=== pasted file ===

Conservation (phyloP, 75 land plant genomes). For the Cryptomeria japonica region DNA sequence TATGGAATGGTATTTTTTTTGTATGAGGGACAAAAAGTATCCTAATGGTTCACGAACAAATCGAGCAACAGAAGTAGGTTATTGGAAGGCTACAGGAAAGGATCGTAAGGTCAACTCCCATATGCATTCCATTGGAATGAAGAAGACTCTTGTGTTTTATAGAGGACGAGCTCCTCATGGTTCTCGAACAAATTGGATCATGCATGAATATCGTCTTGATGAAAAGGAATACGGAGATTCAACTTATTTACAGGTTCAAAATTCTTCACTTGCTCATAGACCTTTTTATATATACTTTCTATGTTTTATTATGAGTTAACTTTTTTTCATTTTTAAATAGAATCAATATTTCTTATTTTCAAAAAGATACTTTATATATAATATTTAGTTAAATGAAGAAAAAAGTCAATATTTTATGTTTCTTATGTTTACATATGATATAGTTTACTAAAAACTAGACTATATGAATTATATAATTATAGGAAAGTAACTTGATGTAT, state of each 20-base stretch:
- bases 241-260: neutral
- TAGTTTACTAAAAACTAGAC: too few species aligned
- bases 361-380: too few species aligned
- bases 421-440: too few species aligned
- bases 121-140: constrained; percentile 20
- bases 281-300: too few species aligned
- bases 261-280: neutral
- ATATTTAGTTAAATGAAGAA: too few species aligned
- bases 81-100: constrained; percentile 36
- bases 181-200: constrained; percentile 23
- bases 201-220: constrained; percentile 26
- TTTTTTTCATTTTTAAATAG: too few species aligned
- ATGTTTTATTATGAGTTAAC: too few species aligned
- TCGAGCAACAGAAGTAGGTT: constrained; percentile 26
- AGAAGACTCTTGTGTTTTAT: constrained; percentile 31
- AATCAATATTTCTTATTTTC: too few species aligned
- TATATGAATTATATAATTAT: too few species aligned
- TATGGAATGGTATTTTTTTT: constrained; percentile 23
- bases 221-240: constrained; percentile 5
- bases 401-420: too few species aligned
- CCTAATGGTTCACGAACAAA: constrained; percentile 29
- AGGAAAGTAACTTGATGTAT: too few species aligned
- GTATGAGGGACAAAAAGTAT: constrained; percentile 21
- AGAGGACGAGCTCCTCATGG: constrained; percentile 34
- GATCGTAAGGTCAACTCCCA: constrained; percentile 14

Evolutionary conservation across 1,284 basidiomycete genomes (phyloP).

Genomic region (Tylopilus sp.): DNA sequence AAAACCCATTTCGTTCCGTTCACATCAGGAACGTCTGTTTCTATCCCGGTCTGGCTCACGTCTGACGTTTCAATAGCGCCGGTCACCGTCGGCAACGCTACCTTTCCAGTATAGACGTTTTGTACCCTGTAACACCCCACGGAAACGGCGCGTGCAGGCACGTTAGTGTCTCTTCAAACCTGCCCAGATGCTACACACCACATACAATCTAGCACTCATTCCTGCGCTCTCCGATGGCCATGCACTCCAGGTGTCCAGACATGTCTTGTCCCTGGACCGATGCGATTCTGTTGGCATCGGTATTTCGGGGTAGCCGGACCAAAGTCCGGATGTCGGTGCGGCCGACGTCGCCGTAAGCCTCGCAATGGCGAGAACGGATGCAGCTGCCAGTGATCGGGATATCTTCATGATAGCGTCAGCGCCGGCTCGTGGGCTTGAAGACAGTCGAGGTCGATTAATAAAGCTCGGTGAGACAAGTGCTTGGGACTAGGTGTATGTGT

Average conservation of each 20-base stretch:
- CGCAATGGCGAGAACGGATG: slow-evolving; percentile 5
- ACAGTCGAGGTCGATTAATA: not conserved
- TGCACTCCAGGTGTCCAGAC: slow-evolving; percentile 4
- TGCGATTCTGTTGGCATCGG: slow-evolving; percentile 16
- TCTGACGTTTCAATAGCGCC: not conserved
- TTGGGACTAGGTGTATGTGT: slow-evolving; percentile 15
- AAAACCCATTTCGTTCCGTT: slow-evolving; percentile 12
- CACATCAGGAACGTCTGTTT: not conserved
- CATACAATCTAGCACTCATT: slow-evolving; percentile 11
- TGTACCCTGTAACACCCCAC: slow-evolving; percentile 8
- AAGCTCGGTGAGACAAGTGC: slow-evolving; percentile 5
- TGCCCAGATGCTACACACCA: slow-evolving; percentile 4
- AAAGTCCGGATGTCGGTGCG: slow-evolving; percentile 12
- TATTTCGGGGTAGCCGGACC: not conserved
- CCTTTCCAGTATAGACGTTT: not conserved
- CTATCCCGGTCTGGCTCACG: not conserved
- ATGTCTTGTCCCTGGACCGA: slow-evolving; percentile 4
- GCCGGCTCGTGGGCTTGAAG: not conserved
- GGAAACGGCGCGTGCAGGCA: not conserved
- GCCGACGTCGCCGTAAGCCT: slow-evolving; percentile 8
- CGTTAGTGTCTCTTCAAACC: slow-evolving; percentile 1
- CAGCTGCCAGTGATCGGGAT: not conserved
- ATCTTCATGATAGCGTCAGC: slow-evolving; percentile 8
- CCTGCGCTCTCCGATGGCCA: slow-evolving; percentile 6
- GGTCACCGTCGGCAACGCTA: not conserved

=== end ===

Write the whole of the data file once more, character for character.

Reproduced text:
Conservation (phyloP, 75 land plant genomes). For the Cryptomeria japonica region DNA sequence TATGGAATGGTATTTTTTTTGTATGAGGGACAAAAAGTATCCTAATGGTTCACGAACAAATCGAGCAACAGAAGTAGGTTATTGGAAGGCTACAGGAAAGGATCGTAAGGTCAACTCCCATATGCATTCCATTGGAATGAAGAAGACTCTTGTGTTTTATAGAGGACGAGCTCCTCATGGTTCTCGAACAAATTGGATCATGCATGAATATCGTCTTGATGAAAAGGAATACGGAGATTCAACTTATTTACAGGTTCAAAATTCTTCACTTGCTCATAGACCTTTTTATATATACTTTCTATGTTTTATTATGAGTTAACTTTTTTTCATTTTTAAATAGAATCAATATTTCTTATTTTCAAAAAGATACTTTATATATAATATTTAGTTAAATGAAGAAAAAAGTCAATATTTTATGTTTCTTATGTTTACATATGATATAGTTTACTAAAAACTAGACTATATGAATTATATAATTATAGGAAAGTAACTTGATGTAT, state of each 20-base stretch:
- bases 241-260: neutral
- TAGTTTACTAAAAACTAGAC: too few species aligned
- bases 361-380: too few species aligned
- bases 421-440: too few species aligned
- bases 121-140: constrained; percentile 20
- bases 281-300: too few species aligned
- bases 261-280: neutral
- ATATTTAGTTAAATGAAGAA: too few species aligned
- bases 81-100: constrained; percentile 36
- bases 181-200: constrained; percentile 23
- bases 201-220: constrained; percentile 26
- TTTTTTTCATTTTTAAATAG: too few species aligned
- ATGTTTTATTATGAGTTAAC: too few species aligned
- TCGAGCAACAGAAGTAGGTT: constrained; percentile 26
- AGAAGACTCTTGTGTTTTAT: constrained; percentile 31
- AATCAATATTTCTTATTTTC: too few species aligned
- TATATGAATTATATAATTAT: too few species aligned
- TATGGAATGGTATTTTTTTT: constrained; percentile 23
- bases 221-240: constrained; percentile 5
- bases 401-420: too few species aligned
- CCTAATGGTTCACGAACAAA: constrained; percentile 29
- AGGAAAGTAACTTGATGTAT: too few species aligned
- GTATGAGGGACAAAAAGTAT: constrained; percentile 21
- AGAGGACGAGCTCCTCATGG: constrained; percentile 34
- GATCGTAAGGTCAACTCCCA: constrained; percentile 14

Evolutionary conservation across 1,284 basidiomycete genomes (phyloP).

Genomic region (Tylopilus sp.): DNA sequence AAAACCCATTTCGTTCCGTTCACATCAGGAACGTCTGTTTCTATCCCGGTCTGGCTCACGTCTGACGTTTCAATAGCGCCGGTCACCGTCGGCAACGCTACCTTTCCAGTATAGACGTTTTGTACCCTGTAACACCCCACGGAAACGGCGCGTGCAGGCACGTTAGTGTCTCTTCAAACCTGCCCAGATGCTACACACCACATACAATCTAGCACTCATTCCTGCGCTCTCCGATGGCCATGCACTCCAGGTGTCCAGACATGTCTTGTCCCTGGACCGATGCGATTCTGTTGGCATCGGTATTTCGGGGTAGCCGGACCAAAGTCCGGATGTCGGTGCGGCCGACGTCGCCGTAAGCCTCGCAATGGCGAGAACGGATGCAGCTGCCAGTGATCGGGATATCTTCATGATAGCGTCAGCGCCGGCTCGTGGGCTTGAAGACAGTCGAGGTCGATTAATAAAGCTCGGTGAGACAAGTGCTTGGGACTAGGTGTATGTGT

Average conservation of each 20-base stretch:
- CGCAATGGCGAGAACGGATG: slow-evolving; percentile 5
- ACAGTCGAGGTCGATTAATA: not conserved
- TGCACTCCAGGTGTCCAGAC: slow-evolving; percentile 4
- TGCGATTCTGTTGGCATCGG: slow-evolving; percentile 16
- TCTGACGTTTCAATAGCGCC: not conserved
- TTGGGACTAGGTGTATGTGT: slow-evolving; percentile 15
- AAAACCCATTTCGTTCCGTT: slow-evolving; percentile 12
- CACATCAGGAACGTCTGTTT: not conserved
- CATACAATCTAGCACTCATT: slow-evolving; percentile 11
- TGTACCCTGTAACACCCCAC: slow-evolving; percentile 8
- AAGCTCGGTGAGACAAGTGC: slow-evolving; percentile 5
- TGCCCAGATGCTACACACCA: slow-evolving; percentile 4
- AAAGTCCGGATGTCGGTGCG: slow-evolving; percentile 12
- TATTTCGGGGTAGCCGGACC: not conserved
- CCTTTCCAGTATAGACGTTT: not conserved
- CTATCCCGGTCTGGCTCACG: not conserved
- ATGTCTTGTCCCTGGACCGA: slow-evolving; percentile 4
- GCCGGCTCGTGGGCTTGAAG: not conserved
- GGAAACGGCGCGTGCAGGCA: not conserved
- GCCGACGTCGCCGTAAGCCT: slow-evolving; percentile 8
- CGTTAGTGTCTCTTCAAACC: slow-evolving; percentile 1
- CAGCTGCCAGTGATCGGGAT: not conserved
- ATCTTCATGATAGCGTCAGC: slow-evolving; percentile 8
- CCTGCGCTCTCCGATGGCCA: slow-evolving; percentile 6
- GGTCACCGTCGGCAACGCTA: not conserved